Sample Psychology Paper on Influence of Personality and Intelligence on Work

There exists a notion that intelligence and personality influences a person’s workplace
behavior and performance. Most organizations hire people who can demonstrate some degree of
intelligence in logical terms. Intelligent people are perceived to be more knowledgeable with
excellent reasoning abilities. Good personalities also contribute to exceptional performance and
adorable workplace behavior. For this reason, organizations consider individual personalities
when recruiting. According to Crant, Hu, &Jiang (2016), proactive characters have high
performances at the workplace. This paper provides an evaluation of how an individual’s
personality and intelligence influence workplace behavior and performance.
Intelligence can be described as an individual’s ability to learn and apply knowledge in
different fields. An individual’s intellectual capacity cannot be predicted, and they vary
significantly from one person to another (Lowenthal 2019). In a workplace, intelligent
individuals are considered reliable with the ability to learn and integrate new skills into their
work quickly. Various theories have been advanced to explain intelligence.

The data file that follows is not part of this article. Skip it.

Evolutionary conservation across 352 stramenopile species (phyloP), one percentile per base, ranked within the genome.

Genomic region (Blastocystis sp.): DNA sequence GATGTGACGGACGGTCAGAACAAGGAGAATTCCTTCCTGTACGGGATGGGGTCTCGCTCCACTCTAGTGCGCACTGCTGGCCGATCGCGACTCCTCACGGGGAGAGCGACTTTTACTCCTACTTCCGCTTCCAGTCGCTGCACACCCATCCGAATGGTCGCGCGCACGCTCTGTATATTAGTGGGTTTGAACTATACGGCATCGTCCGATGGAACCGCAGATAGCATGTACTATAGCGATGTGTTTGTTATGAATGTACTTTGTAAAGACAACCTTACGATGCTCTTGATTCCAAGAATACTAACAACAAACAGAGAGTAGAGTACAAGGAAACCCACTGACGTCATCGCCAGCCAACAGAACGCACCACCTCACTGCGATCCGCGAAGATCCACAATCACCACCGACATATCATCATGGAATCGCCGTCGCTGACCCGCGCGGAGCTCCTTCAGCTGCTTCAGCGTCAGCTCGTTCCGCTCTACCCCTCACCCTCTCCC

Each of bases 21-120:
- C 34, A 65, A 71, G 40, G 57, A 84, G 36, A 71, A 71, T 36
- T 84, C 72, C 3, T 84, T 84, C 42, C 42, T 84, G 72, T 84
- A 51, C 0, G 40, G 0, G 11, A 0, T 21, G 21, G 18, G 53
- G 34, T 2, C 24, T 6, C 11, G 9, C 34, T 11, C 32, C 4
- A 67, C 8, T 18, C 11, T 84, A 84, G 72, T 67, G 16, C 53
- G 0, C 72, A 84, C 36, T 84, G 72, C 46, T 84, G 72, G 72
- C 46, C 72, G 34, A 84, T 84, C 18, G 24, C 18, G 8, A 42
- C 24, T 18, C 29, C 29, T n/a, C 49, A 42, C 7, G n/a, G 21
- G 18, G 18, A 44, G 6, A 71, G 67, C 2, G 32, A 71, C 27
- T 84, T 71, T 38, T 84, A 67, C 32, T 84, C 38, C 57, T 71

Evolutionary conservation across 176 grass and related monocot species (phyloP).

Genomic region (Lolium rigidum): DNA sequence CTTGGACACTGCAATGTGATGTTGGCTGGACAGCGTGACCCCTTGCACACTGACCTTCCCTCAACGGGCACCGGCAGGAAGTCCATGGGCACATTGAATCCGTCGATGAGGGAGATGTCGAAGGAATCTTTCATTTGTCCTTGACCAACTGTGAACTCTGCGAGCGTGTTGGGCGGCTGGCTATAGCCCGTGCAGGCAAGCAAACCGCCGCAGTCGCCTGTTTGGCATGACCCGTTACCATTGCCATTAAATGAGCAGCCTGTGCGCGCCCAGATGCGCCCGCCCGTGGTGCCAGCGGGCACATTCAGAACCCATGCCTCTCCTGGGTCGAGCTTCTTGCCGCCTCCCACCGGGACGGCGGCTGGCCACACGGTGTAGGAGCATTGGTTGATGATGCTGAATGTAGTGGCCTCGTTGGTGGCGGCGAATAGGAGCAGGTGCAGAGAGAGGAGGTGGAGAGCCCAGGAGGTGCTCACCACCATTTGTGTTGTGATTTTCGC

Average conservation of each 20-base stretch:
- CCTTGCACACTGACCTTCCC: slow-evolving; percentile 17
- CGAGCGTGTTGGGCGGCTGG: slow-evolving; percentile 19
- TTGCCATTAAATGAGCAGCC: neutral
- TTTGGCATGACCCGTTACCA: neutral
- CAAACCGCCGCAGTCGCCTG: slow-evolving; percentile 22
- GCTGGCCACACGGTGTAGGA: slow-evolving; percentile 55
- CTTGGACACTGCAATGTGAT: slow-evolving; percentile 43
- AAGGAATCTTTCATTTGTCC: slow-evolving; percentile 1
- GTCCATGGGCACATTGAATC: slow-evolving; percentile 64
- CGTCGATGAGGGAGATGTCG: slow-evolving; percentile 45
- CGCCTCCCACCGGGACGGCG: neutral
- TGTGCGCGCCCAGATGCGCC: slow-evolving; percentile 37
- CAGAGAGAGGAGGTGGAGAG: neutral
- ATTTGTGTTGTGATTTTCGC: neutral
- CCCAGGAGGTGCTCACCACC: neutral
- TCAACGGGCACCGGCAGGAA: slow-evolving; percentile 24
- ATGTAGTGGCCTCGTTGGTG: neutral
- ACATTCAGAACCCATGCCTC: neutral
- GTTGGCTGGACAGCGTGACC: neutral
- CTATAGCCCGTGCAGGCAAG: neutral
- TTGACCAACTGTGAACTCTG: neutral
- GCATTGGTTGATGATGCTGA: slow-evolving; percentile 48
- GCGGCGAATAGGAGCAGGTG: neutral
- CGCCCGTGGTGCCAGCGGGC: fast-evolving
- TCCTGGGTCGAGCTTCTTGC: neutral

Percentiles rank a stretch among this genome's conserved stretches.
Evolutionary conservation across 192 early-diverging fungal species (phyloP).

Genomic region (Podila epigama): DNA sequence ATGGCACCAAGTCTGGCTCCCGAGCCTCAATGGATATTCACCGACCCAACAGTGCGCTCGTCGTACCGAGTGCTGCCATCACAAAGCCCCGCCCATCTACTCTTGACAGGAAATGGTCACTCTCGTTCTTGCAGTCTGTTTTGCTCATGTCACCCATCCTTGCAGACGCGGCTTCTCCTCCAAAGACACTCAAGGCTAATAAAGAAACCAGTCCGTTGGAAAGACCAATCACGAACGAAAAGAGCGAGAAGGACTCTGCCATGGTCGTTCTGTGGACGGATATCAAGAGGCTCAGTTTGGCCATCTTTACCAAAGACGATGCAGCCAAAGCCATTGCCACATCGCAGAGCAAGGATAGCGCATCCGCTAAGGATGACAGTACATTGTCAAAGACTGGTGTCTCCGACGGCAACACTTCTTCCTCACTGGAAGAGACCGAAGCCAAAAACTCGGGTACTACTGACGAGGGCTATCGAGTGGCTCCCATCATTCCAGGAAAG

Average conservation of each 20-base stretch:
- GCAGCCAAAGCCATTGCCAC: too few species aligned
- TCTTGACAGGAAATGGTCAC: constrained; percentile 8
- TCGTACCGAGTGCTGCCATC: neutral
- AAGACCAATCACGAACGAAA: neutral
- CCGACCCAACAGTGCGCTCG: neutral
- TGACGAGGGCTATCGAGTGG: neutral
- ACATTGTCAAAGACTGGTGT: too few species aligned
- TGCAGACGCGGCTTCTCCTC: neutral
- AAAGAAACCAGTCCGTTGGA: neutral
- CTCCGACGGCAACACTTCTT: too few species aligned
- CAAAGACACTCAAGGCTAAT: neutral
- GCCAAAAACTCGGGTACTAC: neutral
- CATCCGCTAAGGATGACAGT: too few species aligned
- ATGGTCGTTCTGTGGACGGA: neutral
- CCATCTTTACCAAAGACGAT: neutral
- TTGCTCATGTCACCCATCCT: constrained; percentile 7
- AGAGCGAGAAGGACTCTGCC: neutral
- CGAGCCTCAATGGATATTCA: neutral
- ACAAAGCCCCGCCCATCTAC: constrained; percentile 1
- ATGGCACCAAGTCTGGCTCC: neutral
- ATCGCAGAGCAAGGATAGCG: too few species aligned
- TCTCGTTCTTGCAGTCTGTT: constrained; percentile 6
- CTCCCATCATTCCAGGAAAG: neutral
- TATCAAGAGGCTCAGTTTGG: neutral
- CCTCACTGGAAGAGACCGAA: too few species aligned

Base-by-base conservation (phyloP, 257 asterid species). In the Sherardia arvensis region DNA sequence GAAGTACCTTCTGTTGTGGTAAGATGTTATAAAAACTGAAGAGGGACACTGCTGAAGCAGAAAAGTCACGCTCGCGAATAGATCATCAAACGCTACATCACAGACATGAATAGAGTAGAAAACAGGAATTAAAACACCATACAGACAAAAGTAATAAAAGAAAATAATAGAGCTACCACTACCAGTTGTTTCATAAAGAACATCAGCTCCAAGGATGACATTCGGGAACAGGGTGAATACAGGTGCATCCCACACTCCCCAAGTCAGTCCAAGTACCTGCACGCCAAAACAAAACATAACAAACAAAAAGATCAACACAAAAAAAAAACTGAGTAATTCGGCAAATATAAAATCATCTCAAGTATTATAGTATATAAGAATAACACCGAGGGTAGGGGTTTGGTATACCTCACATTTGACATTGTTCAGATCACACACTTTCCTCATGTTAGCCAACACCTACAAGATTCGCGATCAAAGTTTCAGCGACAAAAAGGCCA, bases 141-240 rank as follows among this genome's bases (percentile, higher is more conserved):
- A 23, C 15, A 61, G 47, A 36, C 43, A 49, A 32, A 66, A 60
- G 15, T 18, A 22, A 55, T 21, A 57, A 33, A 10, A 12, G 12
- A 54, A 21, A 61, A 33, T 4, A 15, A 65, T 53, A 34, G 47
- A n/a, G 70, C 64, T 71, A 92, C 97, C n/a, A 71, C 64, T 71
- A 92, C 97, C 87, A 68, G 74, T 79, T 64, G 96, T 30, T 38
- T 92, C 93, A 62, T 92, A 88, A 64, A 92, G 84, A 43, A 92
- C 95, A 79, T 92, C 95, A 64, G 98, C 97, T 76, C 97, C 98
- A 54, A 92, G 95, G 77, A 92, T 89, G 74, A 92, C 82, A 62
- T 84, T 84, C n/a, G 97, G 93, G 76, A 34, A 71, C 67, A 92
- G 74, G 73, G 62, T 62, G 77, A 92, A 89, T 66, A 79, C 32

A general model of intelligence by Charles Spearman defined intelligence as an
individual’s mental abilities, which can be evaluated and expressed in numerical terms (Eysenck
2018). According to the theory, psychometrics can be used to measure intelligence (Protzko
2017). But then how reliable are psychometric tests in determining an individual’s mental
capacity? In an ideal workplace, cognitive tests are exemplified by given responsibilities and
duties that require one to think and solve critically. Intelligence can hence be categorized in
different levels depending on the different abilities people exhibit in undertaking given roles.
Triarchic theory of intelligence, as advanced by Robert Sternberg, provides a distinction
between there different aspects of intelligence, which are considered when measuring an
individual’s intelligence. These are experimental, contextual, and componential intelligence

(Christopher, Prasath & Vanga, 2018). Innovative intelligence constitutes an individual’s ability
to get used to new environments and develop new concepts. Contextual intelligence refers to the
skills of people to successfully remain functional in the environment (Kutz 2017). It also
represents an individual’s ability to advance solutions to problems they encounter in the external
environment (Sternberg 2018). Challenges are a common feature in the daily workplace
environment, and according to the theory, contextually intelligent people will be able to find
solutions. However, not all problems would require a smart person to solve.
Louis Thurstone developed a theory of intelligence that emphasized primary mental
abilities and their roles in determining an individual’s intelligence capacity (Sternberg 2018).
These abilities are; verbal comprehension (individual’s ability to learn and recognize oral
resources), verbal fluency (the ability of an individual to fluently produce verbal resources like
words and sentences), number (the ability to compute given arithmetic problems), perceptual